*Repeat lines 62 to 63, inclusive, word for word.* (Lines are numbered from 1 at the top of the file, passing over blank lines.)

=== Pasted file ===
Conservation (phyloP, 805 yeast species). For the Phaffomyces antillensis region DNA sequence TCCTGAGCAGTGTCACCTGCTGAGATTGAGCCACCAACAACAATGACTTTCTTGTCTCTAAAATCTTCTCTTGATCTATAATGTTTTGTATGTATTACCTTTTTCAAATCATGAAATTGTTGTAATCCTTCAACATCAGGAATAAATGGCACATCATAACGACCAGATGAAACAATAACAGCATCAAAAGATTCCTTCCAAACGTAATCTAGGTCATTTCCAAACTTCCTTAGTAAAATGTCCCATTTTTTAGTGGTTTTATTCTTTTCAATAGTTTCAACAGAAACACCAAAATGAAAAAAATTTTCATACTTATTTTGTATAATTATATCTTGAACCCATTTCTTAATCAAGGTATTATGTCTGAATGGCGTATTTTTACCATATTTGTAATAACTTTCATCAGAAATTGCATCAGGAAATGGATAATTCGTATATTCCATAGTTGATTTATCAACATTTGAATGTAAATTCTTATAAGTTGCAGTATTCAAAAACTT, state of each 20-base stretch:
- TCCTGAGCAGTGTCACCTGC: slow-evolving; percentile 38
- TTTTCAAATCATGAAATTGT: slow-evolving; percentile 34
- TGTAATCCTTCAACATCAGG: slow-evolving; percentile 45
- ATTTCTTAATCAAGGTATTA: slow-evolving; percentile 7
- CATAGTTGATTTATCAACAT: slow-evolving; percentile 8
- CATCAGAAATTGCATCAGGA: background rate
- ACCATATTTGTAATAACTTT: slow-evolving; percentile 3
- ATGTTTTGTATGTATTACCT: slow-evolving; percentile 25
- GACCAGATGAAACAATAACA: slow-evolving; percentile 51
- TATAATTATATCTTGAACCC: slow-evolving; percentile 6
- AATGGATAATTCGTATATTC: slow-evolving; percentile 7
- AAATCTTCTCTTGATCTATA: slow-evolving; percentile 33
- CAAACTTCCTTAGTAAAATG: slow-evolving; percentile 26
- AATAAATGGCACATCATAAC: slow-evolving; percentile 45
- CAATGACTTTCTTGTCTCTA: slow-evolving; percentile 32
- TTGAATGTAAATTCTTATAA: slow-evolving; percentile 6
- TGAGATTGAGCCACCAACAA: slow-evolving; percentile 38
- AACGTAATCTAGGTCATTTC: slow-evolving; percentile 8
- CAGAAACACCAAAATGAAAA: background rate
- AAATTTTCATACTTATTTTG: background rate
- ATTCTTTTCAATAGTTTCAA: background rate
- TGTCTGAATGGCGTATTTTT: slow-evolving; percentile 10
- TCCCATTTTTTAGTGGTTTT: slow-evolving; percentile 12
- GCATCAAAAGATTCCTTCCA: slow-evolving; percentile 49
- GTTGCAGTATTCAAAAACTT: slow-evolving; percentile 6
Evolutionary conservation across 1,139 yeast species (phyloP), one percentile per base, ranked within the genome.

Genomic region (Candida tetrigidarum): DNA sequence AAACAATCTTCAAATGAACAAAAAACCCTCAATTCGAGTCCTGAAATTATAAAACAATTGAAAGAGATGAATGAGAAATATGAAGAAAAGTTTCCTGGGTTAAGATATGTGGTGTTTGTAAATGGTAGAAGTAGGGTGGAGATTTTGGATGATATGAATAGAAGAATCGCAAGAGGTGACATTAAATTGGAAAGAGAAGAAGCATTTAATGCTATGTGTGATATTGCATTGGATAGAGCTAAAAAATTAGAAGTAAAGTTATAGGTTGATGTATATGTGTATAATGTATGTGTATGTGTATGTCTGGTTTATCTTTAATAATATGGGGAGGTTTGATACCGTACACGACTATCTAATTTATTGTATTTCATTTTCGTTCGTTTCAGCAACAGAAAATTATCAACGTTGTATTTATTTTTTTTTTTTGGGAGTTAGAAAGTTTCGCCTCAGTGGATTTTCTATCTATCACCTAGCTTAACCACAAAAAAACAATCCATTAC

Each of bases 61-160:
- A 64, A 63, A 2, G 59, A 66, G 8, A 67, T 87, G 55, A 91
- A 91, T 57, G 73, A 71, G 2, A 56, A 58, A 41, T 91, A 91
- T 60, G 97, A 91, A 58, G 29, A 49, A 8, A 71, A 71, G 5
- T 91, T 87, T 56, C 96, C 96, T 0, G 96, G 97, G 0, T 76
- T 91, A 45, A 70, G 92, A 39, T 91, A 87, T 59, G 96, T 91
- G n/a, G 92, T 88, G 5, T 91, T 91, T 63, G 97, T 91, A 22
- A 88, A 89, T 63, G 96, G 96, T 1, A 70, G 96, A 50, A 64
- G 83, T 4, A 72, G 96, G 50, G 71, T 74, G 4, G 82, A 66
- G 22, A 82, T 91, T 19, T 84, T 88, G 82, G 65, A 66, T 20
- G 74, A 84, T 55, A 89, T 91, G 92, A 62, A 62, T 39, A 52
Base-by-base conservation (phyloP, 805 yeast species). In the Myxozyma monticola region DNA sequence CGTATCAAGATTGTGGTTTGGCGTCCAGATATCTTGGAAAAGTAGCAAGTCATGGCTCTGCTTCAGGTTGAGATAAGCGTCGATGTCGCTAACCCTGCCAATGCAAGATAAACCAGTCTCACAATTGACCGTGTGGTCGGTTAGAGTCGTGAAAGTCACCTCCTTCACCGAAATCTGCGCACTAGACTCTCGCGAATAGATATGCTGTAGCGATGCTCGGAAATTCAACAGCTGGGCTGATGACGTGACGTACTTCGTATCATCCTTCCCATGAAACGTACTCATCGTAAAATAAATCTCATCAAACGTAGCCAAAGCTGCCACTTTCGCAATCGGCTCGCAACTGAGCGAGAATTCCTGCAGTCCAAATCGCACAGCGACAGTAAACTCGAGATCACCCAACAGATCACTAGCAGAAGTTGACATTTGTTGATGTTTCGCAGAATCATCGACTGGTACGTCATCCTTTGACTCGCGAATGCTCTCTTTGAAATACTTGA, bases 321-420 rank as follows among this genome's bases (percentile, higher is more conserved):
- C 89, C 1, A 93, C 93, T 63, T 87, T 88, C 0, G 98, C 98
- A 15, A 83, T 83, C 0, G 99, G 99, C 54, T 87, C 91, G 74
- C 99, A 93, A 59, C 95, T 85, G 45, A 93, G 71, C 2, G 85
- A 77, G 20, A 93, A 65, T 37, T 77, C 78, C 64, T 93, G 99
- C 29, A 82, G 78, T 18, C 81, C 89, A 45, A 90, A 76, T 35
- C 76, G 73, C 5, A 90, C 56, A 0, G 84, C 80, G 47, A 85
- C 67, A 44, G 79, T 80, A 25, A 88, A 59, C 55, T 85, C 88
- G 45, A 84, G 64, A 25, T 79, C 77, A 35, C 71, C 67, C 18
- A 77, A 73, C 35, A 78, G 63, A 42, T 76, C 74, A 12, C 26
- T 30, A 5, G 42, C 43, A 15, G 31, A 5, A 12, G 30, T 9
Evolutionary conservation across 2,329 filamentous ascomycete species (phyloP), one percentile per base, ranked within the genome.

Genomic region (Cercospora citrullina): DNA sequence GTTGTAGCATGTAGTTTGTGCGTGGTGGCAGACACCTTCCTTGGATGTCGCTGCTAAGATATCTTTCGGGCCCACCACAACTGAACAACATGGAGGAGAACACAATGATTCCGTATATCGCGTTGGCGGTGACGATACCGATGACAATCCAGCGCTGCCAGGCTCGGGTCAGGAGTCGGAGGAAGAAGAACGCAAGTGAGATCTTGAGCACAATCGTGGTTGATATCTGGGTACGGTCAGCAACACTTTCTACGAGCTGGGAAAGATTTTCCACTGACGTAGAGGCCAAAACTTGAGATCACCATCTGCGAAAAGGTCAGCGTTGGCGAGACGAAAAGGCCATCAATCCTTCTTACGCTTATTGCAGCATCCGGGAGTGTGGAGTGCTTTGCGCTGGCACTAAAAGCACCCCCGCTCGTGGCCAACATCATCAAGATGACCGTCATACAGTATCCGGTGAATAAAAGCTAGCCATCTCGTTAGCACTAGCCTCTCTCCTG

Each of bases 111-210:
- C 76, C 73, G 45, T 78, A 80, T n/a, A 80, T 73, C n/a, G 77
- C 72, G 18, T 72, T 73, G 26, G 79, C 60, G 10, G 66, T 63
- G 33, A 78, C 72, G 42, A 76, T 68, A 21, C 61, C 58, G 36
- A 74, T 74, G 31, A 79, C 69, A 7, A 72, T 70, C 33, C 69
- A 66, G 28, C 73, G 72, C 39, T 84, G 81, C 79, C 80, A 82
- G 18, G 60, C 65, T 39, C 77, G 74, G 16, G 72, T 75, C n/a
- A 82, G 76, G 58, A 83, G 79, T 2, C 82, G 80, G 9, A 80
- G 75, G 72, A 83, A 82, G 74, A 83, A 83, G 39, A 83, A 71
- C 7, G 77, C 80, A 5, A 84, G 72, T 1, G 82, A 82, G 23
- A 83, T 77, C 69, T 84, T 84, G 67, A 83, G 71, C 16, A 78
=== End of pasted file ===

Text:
- C 7, G 77, C 80, A 5, A 84, G 72, T 1, G 82, A 82, G 23
- A 83, T 77, C 69, T 84, T 84, G 67, A 83, G 71, C 16, A 78